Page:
2. Save state and data between syscalls.
  3. Target specific device files.
  4. Define C code blocks in an easy way.

Talking about this with Syzkaller maintainer Dmitry Vyukov in the mailing list, he mentioned that before adding new features he is interested in extending the current set of syscall descriptions and making full use of the current features. The first step is therefore to analyze what features Syzkaller already provides and how to make the best use of them, and then extend them whenever necessary and propose new features.

Points 1 and 2 are already supported, in a way, by resources. In syzlang (the Syzkaller syscall description language), resources represent values that are produced by a syscall and consumed by another. When we describe a syscall that returns or produces a resource and another one that uses it as an input, we are implicitly defining a dependency relationship between the two of them, a loose ordering constraint and a way of passing data between them. There are a lot of examples about this in Syzkaller descriptions:

resource fd[int32]: -1

open(file ptr[in, filename], flags flags[open_flags], mode flags[open_mode]) fd
read(fd fd, buf buffer[out], count len[buf])

This defines fd as an integer resource that is returned by open() and used by read(). It doesn't mean that all the test programs that Syzkaller will generate will call read after open, but this is the way to tell it that you want it to generate test programs that call open and save the resulting descriptor to pass it to subsequent read calls.

Enhancing Syzkaller and fuzzing specific V4L2 drivers

Now let's try to put Syzkaller to work in a specific driver. In our case, we would like to target a V4L2 driver, and a good way to start is using one of the virtual ones, such as vim2m. This will let us fuzz a specific part of the V4L2 core (the M2M framework) without having to use special hardware.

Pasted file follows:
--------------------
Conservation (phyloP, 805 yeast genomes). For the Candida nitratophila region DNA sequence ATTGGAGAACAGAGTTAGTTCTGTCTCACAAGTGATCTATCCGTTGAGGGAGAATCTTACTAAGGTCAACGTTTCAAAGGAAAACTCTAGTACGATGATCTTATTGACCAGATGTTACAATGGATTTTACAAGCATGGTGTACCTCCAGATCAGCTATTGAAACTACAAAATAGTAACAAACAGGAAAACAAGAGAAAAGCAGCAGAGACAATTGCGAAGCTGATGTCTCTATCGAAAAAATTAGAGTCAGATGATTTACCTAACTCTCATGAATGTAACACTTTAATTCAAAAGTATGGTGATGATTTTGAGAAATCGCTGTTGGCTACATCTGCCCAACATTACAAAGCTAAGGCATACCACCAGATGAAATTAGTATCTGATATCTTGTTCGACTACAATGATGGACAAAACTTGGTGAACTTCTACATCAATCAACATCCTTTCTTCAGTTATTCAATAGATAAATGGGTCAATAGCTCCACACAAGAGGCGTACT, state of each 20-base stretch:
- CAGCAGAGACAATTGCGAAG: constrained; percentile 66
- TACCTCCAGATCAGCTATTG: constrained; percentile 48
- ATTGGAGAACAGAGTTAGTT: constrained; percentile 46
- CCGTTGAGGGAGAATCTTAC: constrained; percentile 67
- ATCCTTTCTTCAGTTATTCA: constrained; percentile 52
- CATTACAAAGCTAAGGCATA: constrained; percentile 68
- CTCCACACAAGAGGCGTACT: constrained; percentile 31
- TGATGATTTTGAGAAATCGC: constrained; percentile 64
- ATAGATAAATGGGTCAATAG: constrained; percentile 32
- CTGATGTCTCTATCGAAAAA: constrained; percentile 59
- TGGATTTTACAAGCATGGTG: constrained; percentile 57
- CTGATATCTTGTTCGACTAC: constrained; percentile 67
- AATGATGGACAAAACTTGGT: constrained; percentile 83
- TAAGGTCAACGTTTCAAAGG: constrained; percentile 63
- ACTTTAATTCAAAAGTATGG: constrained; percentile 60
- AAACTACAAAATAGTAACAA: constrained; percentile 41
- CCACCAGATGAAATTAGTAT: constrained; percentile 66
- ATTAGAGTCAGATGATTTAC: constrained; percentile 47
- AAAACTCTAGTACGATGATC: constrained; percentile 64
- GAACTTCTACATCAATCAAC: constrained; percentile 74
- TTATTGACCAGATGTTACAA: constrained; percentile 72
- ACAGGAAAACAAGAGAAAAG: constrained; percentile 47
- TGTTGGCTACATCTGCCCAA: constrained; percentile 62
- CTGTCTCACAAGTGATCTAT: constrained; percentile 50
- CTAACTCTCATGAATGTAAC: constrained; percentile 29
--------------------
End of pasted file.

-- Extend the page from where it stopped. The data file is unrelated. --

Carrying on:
The initial V4L2 descriptions are all in one huge file containing all the supported system calls, data structures and flags. In the config file for our test we can specify which syscalls we want to enable in order to restrict the search space of the fuzzer, but even if we do that, flags like the V4L2 buffer type will be randomized whenever possible, which will produce a lot of unnecessary fuzzing (the vim2m driver is concerned with output and capture buffers only).

So a first step towards efficient driver fuzzing is to split this big syscall description into smaller chunks with narrower definitions, so we went ahead and did that for the vim2m driver. These changes are already part of Syzkaller.

Using these new descriptions we can now launch Syzkaller using a simple config file that simply enables the specific openat$vim2m call defined for vim2m and all ioctls. Syzkaller will only enable those which have the resource produced by openat$vim2m as an input:

"enable_syscalls": [ 
        "openat$vim2m",
        "ioctl"
]

Instead of using any possible V4L2 buffer type for the ioctls, it will use only the two types defined in vim2m.

To make all these syscalls use the appropriate device file for the vim2m driver (point 3 of our desired features), we found a nice and straightforward way that does not require any additional Syzkaller code by using udev rules to generate symlinks to the appropriate devices. In this case, a symlink named /dev/vim2m pointing to the dev/videoX device managed by vim2m. We added this to the image-creating scripts to generate the appropriate udev rules automatically. This should be easy to extend to other drivers.

Here's what a Syzkaller program looks like using this configuration: